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Mets’ Jacob deGrom and Steven Matz are poised to return to the rotation

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The Mets’ rotation is working its way back up to full strength, and if all goes well this weekend, Jacob deGrom and Steven Matz could find themselves contributing to the playoff race as soon as Sunday.

According to MLB.com’s Anthony DiComo, deGrom will get the ball for Sunday’s series finale against the Twins, but will be operating under a strict 75-pitch cap as the Mets try to suss out the extent of his range after missing 17 days with right forearm tightness. deGrom was shelved after a rough outing against the Marlins on September 1, when he took his eighth loss of the season with three runs and four walks over five innings. There’s a bigger picture to look at here, with deGrom’s 3.32 FIP and 3.04 ERA coming in 9th- and 11th-best among major league starters, but his effectiveness from this point through the end of the regular season will depend on his ability to both stay healthy and regain the command he exhibited earlier in the year.

Left-hander Steven Matz, who hit the disabled list in August with left shoulder tightness, is facing a tougher path to recovery. After throwing 20 pitches in an abbreviated bullpen session on Wednesday, Matz will get a full session on Saturday, which should give the Mets some indication of his ability to rejoin the team for a final postseason push. Prior to his injury, Matz responded to his first full season in the majors with 2.8 fWAR and a 3.40 ERA in 132 ⅓ innings.

It’s difficult to understate the pivotal timing of the the starters’ return. Despite the 18 pitchers on their 40-man roster, the Mets are still struggling to piece together a serviceable rotation beyond Noah Syndergaard and the occasionally brilliant, sometime-home run hitter Bartolo Colon. They’re one game up on the Cardinals in the wild card standings, who have gone 4-6 in their last ten games and have also made some last-minute adjustments to their rotation. While defending their postseason spot with a hodgepodge of contributors (among them, the recently-demoted Rafael Montero and recently-promoted rookies Seth Lugo and Robert Gsellman) isn’t out of the question, it’s difficult to imagine a prolonged stay in the playoffs without deGrom and Matz bolstering the rotation.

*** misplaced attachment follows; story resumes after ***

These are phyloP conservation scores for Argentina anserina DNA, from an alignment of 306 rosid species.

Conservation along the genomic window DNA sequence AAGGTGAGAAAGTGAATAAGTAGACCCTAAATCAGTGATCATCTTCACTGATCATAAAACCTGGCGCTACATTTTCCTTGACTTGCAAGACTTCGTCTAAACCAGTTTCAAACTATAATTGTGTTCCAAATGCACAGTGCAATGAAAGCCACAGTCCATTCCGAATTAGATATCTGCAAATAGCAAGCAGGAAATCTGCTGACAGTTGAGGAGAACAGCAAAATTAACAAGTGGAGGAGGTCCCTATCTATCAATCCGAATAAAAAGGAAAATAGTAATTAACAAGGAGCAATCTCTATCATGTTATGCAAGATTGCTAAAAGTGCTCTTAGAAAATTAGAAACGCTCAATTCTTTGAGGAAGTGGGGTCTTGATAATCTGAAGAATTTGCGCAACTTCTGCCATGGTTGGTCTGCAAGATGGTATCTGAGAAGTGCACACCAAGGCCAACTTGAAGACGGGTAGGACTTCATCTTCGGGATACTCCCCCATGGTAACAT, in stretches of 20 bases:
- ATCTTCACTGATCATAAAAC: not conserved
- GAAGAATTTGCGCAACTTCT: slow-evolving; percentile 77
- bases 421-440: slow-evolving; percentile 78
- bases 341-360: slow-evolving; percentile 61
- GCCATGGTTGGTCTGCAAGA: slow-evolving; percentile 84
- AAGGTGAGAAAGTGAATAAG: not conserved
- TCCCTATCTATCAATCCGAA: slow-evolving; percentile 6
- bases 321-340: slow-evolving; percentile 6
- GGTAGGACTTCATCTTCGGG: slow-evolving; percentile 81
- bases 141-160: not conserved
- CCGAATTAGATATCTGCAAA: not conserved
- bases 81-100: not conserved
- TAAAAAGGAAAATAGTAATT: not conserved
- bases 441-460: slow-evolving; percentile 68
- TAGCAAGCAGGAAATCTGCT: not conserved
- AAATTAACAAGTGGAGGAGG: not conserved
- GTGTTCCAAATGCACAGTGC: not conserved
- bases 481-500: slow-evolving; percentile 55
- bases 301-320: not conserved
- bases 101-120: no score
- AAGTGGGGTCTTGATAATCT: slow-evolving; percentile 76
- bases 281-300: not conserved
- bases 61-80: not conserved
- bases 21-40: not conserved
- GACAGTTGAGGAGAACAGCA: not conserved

The Royals are paying everyone. Why can’t all of the other teams?

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Over the past several weeks we’ve heard a lot of news about teams furloughing front office and scouting staff, leveling pay cuts for those who remain and, most recently, ceasing stipends to minor league players and releasing them en masse. The message being sent, intentionally or otherwise, is that baseball teams are feeling the pinch.

The Kansas City Royals, however, are a different story.

Jon Heyman reported this afternoon that the Royals are paying their minor leaguers through August 31, which is when the minor league season would’ve ended, and unlike so many other teams, they are not releasing players either. Jeff Passan, meanwhile, reports that the Royals will not lay any team employees off or furlough anyone. “Nearly 150 employees will not take pay cuts,” he says, though “higher-level employees will take tiered cuts.” Passan adds that the organization intends to restore the lost pay due to those higher-level employees in the future when revenue ramps back up, making them whole.

While baseball finances are murky at best and opaque in most instances, most people agree that the Royals are one of the lower-revenue franchises in the game. They are also near the bottom as far as franchise value goes. Finally, they have the newest ownership group in all of baseball, which means that the group almost certainly has a lot of debt and very little if any equity in the franchise. Any way you slice it, cashflow is likely tighter in Kansas City than almost anywhere else.

Yet the Royals are paying minor leaguers and front office employees while a great number of other teams are not. What’s their excuse?